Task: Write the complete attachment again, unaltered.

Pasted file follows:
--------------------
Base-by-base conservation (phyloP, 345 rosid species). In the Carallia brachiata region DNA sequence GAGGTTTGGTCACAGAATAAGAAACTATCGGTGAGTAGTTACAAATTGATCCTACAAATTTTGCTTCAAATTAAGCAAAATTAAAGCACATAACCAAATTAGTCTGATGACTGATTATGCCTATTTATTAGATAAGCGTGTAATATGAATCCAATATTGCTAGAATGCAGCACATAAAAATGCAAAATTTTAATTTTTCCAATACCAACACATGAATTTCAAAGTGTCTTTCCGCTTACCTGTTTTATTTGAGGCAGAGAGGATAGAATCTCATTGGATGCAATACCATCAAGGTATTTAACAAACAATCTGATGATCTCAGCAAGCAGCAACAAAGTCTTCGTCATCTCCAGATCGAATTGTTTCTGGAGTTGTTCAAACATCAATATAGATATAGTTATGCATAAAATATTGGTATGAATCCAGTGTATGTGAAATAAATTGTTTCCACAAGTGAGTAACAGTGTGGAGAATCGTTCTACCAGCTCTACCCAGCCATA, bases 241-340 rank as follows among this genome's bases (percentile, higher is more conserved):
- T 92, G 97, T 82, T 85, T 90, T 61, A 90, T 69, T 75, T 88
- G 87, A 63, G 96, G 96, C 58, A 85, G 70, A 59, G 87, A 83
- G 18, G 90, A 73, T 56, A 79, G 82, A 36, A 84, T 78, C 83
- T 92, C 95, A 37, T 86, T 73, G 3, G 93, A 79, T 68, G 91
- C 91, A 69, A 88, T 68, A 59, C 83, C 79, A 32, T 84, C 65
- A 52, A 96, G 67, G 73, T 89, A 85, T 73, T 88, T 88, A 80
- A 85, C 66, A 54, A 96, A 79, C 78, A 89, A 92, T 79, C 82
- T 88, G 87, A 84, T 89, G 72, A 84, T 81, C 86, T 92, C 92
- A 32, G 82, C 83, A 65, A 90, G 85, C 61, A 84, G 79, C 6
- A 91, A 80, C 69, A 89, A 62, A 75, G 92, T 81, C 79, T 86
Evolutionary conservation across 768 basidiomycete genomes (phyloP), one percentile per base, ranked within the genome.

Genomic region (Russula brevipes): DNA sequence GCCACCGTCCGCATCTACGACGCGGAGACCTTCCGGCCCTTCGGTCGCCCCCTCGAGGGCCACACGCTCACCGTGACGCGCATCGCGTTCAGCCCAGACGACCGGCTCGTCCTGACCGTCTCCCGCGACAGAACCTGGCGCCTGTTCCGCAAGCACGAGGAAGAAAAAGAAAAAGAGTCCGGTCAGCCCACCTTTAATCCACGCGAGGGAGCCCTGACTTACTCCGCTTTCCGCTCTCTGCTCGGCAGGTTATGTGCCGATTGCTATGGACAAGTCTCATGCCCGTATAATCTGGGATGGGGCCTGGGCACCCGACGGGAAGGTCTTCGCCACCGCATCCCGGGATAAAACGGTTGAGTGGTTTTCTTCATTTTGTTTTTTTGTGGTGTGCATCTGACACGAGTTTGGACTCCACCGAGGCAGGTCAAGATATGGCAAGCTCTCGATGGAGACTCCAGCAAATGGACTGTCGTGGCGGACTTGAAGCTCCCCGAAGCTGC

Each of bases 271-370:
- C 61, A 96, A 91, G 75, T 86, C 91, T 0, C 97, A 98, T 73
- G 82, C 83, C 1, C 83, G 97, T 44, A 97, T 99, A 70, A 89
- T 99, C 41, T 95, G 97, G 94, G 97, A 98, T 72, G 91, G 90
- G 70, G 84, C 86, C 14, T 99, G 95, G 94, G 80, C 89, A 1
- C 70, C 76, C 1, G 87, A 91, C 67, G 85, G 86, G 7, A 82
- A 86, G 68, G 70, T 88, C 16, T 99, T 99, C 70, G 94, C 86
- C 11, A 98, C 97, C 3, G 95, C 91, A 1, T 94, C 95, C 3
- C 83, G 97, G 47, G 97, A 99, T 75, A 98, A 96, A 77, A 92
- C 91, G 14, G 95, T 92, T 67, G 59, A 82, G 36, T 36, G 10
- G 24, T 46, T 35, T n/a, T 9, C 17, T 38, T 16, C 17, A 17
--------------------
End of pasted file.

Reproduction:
Base-by-base conservation (phyloP, 345 rosid species). In the Carallia brachiata region DNA sequence GAGGTTTGGTCACAGAATAAGAAACTATCGGTGAGTAGTTACAAATTGATCCTACAAATTTTGCTTCAAATTAAGCAAAATTAAAGCACATAACCAAATTAGTCTGATGACTGATTATGCCTATTTATTAGATAAGCGTGTAATATGAATCCAATATTGCTAGAATGCAGCACATAAAAATGCAAAATTTTAATTTTTCCAATACCAACACATGAATTTCAAAGTGTCTTTCCGCTTACCTGTTTTATTTGAGGCAGAGAGGATAGAATCTCATTGGATGCAATACCATCAAGGTATTTAACAAACAATCTGATGATCTCAGCAAGCAGCAACAAAGTCTTCGTCATCTCCAGATCGAATTGTTTCTGGAGTTGTTCAAACATCAATATAGATATAGTTATGCATAAAATATTGGTATGAATCCAGTGTATGTGAAATAAATTGTTTCCACAAGTGAGTAACAGTGTGGAGAATCGTTCTACCAGCTCTACCCAGCCATA, bases 241-340 rank as follows among this genome's bases (percentile, higher is more conserved):
- T 92, G 97, T 82, T 85, T 90, T 61, A 90, T 69, T 75, T 88
- G 87, A 63, G 96, G 96, C 58, A 85, G 70, A 59, G 87, A 83
- G 18, G 90, A 73, T 56, A 79, G 82, A 36, A 84, T 78, C 83
- T 92, C 95, A 37, T 86, T 73, G 3, G 93, A 79, T 68, G 91
- C 91, A 69, A 88, T 68, A 59, C 83, C 79, A 32, T 84, C 65
- A 52, A 96, G 67, G 73, T 89, A 85, T 73, T 88, T 88, A 80
- A 85, C 66, A 54, A 96, A 79, C 78, A 89, A 92, T 79, C 82
- T 88, G 87, A 84, T 89, G 72, A 84, T 81, C 86, T 92, C 92
- A 32, G 82, C 83, A 65, A 90, G 85, C 61, A 84, G 79, C 6
- A 91, A 80, C 69, A 89, A 62, A 75, G 92, T 81, C 79, T 86
Evolutionary conservation across 768 basidiomycete genomes (phyloP), one percentile per base, ranked within the genome.

Genomic region (Russula brevipes): DNA sequence GCCACCGTCCGCATCTACGACGCGGAGACCTTCCGGCCCTTCGGTCGCCCCCTCGAGGGCCACACGCTCACCGTGACGCGCATCGCGTTCAGCCCAGACGACCGGCTCGTCCTGACCGTCTCCCGCGACAGAACCTGGCGCCTGTTCCGCAAGCACGAGGAAGAAAAAGAAAAAGAGTCCGGTCAGCCCACCTTTAATCCACGCGAGGGAGCCCTGACTTACTCCGCTTTCCGCTCTCTGCTCGGCAGGTTATGTGCCGATTGCTATGGACAAGTCTCATGCCCGTATAATCTGGGATGGGGCCTGGGCACCCGACGGGAAGGTCTTCGCCACCGCATCCCGGGATAAAACGGTTGAGTGGTTTTCTTCATTTTGTTTTTTTGTGGTGTGCATCTGACACGAGTTTGGACTCCACCGAGGCAGGTCAAGATATGGCAAGCTCTCGATGGAGACTCCAGCAAATGGACTGTCGTGGCGGACTTGAAGCTCCCCGAAGCTGC

Each of bases 271-370:
- C 61, A 96, A 91, G 75, T 86, C 91, T 0, C 97, A 98, T 73
- G 82, C 83, C 1, C 83, G 97, T 44, A 97, T 99, A 70, A 89
- T 99, C 41, T 95, G 97, G 94, G 97, A 98, T 72, G 91, G 90
- G 70, G 84, C 86, C 14, T 99, G 95, G 94, G 80, C 89, A 1
- C 70, C 76, C 1, G 87, A 91, C 67, G 85, G 86, G 7, A 82
- A 86, G 68, G 70, T 88, C 16, T 99, T 99, C 70, G 94, C 86
- C 11, A 98, C 97, C 3, G 95, C 91, A 1, T 94, C 95, C 3
- C 83, G 97, G 47, G 97, A 99, T 75, A 98, A 96, A 77, A 92
- C 91, G 14, G 95, T 92, T 67, G 59, A 82, G 36, T 36, G 10
- G 24, T 46, T 35, T n/a, T 9, C 17, T 38, T 16, C 17, A 17